Read Acts 16:16-19. Explain how this girl’s reputation was the real problem, not just what she was saying to the crowds. How did this event cause even more trouble for Paul and Silas?

Read Acts 16:25-34. What elements of this story indicate that the jailer already knew and believed in God?

Tuesday: Thessalonica and Berea

Two cities. Two synagogues. Two very different responses to Paul’s preaching.

Many of the Jews in Thessalonica were antagonistic when they received news of Jesus being the Messiah. There were some, however, including some devout Greeks and some of the leading women in the community, who became believers with Paul. One of them, Jason, even invited the missionary team to stay at his house.

But, eventually the unhappy Jews incited a mob to go to Jason’s house, causing Paul and Silas to have to flee the city by night and go to Berea.

At Berea, we amazingly learn that Paul and Silas once again went straight to the synagogue there. Luke tells us that here they met with more fair-minded people, who actually knew and studied the Scriptures to see if Paul’s preaching about the Christ was accurate.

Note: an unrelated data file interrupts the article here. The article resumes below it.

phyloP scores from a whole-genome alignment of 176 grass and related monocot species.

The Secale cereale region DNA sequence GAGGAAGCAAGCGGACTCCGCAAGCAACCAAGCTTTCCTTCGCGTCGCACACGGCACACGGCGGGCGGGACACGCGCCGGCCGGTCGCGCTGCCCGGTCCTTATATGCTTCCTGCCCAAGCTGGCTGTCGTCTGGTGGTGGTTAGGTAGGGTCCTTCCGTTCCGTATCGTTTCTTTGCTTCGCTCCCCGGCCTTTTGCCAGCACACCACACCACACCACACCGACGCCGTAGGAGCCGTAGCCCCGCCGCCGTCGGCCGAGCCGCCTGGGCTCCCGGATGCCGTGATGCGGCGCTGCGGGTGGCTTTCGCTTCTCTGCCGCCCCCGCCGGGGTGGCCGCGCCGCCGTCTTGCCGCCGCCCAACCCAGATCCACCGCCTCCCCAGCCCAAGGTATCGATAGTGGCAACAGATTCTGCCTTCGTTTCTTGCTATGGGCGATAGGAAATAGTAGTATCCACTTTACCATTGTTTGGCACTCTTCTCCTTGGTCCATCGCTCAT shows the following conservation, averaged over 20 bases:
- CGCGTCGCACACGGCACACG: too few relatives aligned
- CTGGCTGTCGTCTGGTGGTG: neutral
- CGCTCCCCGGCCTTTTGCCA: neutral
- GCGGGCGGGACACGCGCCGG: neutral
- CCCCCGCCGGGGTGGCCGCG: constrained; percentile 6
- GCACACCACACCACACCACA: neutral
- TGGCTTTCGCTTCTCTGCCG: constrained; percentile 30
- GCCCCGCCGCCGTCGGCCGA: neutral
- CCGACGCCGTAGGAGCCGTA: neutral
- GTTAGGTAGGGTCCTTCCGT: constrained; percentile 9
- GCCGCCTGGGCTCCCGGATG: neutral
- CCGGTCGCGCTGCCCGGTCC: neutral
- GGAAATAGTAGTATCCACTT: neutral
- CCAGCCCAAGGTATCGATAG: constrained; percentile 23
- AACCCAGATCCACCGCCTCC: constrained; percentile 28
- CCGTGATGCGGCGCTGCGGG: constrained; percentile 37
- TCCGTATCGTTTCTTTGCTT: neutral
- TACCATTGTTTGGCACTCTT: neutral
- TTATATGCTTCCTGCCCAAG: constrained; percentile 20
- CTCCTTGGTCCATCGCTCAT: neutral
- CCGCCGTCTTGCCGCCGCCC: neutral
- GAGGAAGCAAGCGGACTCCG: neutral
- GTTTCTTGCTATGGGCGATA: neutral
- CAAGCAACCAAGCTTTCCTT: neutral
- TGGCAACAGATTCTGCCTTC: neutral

Several believers in Berea were thus secured. Things would have continued to advance, but when those unfriendly Jews in Thessalonica heard of Paul’s preaching there, trouble was once again on their heels. Paul was sent by sea to Athens, without his missionary companions. Upon arrival there, he recognized that Silas and Timothy were needed and sent back word to them to come quickly to help him minister in this pagan city of Athens.

Discussion Questions:

Read Acts 17:1-4 and 18:4, 5, 28. What appears to be the main thing Paul preached about in these synagogues? Why was this message so important to Paul?

Read Acts 17:5-9 and 16:21-21. In what ways was the world being turned upside down by the Christians? What Roman laws were they breaking?

Read Acts 17:10-12 and John 5:39. What benefits are there in Bible study?

Wednesday: Paul in Athens

Athens had long been recognized as the intellectual center of ancient Greece, even when Paul arrived there. In addition, it was a highly pagan society, with many idols to gods adorning the city’s public spaces.